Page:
How to Build a Tent Heater

How to Build a Tent HeaterFor the casual camper, one who stores his tent in the attic at the first sign of frost, a tent heater is on the list of things he'll never need. But for the serious outdoorsman a tent heater means the difference between shivering all night and having a warm, toasty tent to sleep in. When building your own tent heater, you must give proper consideration to proper ventilation and fire hazards.
 

Instructions

Difficulty: Moderate

Things You’ll Need:
  • 1/2 pint paint can with a press-on lid
  • 3-inch by 12-inch strip of thin-gauge steel sheet metal
  • Hose clamp large enough to fit around the can's mouth
  • Bag of cotton balls
  • Paint thinner
  • Tin snips
  • Alcohol fuel
 
Step 1
Cut a series of V-grooves in the tip of the sheet metal. This will create a wind screen for the burner. The grooves will provide ventilation to the heater if you want to use it as a stove to cook on. Measure the circumference of the can, and cut the sheet metal so that it is only about 3/4 of this length. This will allow you to access the mouth of the can easier.
Step 2
Use paint thinner to completely clean out the inside of the paint can.
Step 3
Wrap the sheet metal around the can with the groove side pointed upward. The bottom of the sheet metal should extend down past the can by 1 inch, leaving two inches of sheet metal sticking out around the top.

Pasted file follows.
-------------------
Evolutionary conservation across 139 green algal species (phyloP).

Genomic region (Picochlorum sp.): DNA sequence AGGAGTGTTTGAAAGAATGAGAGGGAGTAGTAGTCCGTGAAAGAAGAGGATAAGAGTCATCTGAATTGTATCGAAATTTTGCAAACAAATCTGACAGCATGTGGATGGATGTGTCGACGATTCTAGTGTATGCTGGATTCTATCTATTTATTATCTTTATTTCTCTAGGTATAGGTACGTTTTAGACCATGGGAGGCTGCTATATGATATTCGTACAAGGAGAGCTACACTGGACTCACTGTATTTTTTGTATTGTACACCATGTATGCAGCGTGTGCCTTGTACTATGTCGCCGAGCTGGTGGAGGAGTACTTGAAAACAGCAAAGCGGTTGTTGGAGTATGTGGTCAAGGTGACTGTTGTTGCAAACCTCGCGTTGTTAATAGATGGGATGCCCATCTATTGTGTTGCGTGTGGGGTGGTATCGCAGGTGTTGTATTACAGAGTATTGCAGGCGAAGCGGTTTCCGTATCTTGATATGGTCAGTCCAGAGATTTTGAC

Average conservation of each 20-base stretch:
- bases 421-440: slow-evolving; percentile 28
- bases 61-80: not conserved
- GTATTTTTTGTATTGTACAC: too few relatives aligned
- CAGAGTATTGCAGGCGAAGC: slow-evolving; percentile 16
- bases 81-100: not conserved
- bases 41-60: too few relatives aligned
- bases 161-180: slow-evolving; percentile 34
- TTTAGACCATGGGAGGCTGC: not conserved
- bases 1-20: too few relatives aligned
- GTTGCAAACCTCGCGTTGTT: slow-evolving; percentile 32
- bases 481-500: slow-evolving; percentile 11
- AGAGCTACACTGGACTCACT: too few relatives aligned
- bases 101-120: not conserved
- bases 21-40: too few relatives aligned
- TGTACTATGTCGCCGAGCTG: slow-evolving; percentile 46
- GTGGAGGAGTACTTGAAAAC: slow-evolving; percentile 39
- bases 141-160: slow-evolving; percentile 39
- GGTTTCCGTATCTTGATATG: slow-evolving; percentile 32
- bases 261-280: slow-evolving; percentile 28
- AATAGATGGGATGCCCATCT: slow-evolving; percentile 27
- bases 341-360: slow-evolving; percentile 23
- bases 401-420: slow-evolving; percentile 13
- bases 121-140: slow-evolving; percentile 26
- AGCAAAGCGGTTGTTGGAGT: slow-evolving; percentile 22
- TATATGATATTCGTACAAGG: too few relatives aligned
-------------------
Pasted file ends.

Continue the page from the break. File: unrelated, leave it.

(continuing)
Step 4
Secure the tin in place by clamping the hose clamp around the mouth of the can.
Step 5
Fill the can with as many cotton balls as you can. Pour in enough of the alcohol to soak the cotton balls so that when they are lit, the alcohol burns, but not the cotton balls.
Step 6
Light the stove by prying off the lid with a pocket knife and touching a match to the cotton balls. The stove should burn for about 45 minutes to an hour. When the fuel runs low, you may fill it again by filling the stove with more alcohol.
 

Tips & Warnings

 
Seal the lid in place when the heater is not in use.
 
This stove is based off of a Trangia stove, which is a manufactured stove used by campers to cook and heat their tents with. As with the Trangia, only burn your homemade stove in a well-ventilated area. Failure to do so could cause asphyxiation.
 
Always be mindful of where your stove is burning. A burning stove can easily catch a tent on fire.

Article Written By Tracy Morris

Tracy Morris has been a freelance writer since 2000. She has published novels and numerous online articles. Her work has appeared in national magazines and newspapers including "Ferrets," "CatFancy," "Lexington Herald Leader" and "The Tulsa World." She holds a Bachelor of Arts in journalism from the University of Arkansas.

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